If you start with a note (or rest), add a time value, then add a multiplication symbol with the fraction of rhythmic value, you will arrive at your desired note.
So, for instance,
a1 means "the note A at the full value of a whole note." But
a1*6/8 means "the note A, written as a whole note, but taking up only sixth-eighths of the value of a whole note." This fraction may incidentally be whatever you want.
I've more often used a whole note to indicate a note lasting the entire measure when it's longer than usual (e.g.,
a1*11/8 to make a whole note fill a measure of 11/8 time; or
s1*24 to mean "make an invisible spacer rest that lasts the length of twenty-four whole notes"), but marking a whole note to mean less than the normal value seems out of the ordinary. For 6/8 time, a dotted half note is normal to fill in the measure.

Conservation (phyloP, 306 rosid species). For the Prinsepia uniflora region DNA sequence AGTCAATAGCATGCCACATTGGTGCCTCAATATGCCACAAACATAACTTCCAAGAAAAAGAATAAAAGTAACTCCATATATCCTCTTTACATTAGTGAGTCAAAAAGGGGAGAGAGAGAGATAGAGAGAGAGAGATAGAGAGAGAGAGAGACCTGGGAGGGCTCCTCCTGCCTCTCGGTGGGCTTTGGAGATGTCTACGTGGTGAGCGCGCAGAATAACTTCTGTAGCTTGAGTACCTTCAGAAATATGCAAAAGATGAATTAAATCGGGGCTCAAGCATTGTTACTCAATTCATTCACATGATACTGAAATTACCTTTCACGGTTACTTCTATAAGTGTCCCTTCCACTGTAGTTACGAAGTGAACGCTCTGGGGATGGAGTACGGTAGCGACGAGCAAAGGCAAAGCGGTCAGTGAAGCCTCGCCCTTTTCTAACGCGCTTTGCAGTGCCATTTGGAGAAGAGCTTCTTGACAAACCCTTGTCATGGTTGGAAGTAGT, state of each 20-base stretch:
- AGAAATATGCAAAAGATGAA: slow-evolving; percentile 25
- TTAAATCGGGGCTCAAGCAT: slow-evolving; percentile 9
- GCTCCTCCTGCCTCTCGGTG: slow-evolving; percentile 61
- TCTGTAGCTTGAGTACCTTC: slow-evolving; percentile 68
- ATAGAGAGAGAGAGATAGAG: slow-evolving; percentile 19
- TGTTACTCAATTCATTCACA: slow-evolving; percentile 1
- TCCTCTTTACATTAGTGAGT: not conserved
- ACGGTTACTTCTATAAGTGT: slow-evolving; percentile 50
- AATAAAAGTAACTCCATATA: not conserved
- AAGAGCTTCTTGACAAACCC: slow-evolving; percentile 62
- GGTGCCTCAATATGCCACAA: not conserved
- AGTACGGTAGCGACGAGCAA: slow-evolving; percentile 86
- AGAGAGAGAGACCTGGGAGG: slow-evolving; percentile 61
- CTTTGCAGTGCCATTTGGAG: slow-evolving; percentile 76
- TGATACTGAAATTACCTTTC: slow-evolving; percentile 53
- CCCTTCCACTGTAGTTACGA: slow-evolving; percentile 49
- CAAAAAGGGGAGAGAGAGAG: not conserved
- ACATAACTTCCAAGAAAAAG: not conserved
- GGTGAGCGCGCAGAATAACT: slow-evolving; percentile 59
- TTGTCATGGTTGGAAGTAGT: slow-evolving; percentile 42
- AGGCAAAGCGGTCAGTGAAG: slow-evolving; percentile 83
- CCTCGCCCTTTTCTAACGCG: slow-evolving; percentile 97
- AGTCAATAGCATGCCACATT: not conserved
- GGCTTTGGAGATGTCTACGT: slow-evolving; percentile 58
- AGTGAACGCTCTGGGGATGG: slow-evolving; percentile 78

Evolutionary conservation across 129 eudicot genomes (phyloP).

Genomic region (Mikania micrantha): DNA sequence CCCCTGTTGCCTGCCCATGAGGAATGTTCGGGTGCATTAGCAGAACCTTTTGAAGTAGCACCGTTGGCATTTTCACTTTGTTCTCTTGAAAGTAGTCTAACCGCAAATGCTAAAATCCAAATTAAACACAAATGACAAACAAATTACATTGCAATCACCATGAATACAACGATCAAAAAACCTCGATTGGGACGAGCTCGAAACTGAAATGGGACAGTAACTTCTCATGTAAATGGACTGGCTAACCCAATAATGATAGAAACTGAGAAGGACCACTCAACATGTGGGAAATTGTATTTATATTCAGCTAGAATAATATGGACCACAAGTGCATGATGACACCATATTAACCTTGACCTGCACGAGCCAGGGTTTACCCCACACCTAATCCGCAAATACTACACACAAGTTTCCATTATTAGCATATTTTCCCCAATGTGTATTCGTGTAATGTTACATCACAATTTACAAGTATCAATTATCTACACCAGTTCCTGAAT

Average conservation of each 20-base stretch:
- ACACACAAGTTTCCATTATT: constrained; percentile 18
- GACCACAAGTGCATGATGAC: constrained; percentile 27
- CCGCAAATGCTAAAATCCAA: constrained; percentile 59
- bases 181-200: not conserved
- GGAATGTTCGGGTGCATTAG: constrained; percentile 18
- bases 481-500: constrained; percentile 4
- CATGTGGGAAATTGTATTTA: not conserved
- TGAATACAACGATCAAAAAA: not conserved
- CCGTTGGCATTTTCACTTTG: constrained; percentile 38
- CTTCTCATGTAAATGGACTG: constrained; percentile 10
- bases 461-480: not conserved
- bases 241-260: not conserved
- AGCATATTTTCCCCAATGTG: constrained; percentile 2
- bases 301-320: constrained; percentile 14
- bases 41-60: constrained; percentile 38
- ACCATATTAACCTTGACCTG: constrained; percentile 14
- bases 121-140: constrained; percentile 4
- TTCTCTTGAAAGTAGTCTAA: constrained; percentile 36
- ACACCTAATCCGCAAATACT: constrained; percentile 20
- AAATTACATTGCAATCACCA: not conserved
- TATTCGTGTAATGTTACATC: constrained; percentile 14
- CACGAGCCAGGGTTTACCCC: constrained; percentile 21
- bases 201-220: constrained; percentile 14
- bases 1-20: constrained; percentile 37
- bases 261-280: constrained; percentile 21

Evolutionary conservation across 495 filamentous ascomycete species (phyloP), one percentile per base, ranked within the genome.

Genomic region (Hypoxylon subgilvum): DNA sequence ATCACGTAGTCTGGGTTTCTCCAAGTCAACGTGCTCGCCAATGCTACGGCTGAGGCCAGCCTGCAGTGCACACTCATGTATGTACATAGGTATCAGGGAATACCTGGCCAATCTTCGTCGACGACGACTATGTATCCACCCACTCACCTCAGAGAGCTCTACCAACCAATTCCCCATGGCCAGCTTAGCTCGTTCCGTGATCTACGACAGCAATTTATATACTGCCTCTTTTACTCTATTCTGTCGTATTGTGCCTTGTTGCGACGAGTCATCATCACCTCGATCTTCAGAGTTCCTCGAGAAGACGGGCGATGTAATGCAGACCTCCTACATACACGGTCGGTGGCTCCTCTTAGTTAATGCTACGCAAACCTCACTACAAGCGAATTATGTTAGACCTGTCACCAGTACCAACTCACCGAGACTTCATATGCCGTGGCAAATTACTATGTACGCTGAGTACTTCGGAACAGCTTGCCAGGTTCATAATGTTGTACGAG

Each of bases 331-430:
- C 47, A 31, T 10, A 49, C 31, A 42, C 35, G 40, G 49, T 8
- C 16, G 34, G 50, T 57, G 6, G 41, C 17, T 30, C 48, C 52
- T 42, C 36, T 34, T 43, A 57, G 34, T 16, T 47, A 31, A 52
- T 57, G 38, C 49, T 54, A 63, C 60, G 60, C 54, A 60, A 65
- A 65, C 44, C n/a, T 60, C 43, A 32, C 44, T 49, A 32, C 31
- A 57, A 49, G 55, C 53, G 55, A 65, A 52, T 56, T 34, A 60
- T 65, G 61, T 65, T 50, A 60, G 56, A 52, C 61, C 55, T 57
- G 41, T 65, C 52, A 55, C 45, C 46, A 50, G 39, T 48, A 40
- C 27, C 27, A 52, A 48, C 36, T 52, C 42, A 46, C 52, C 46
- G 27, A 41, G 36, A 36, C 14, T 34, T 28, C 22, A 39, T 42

One last note about rests. You do see a "whole" rest fill a measure of any time signature. In Lilypond, that is not represented by
r1 --- that will still get you the whole rest taking up its normal value --- but rather by
R1 which denotes a "MultiMeasureRest," which will always appear as a whole note, but also be directly centered in the measure.
As found in the documentation on full-measure rests, the number after an uppercase R will denote such a rest. Therefore, since
2. fills the entirety of a 6/8 time signature (as well as 3/4), use
R2.. You will end up seeing something that looks more like what you normally would encounter.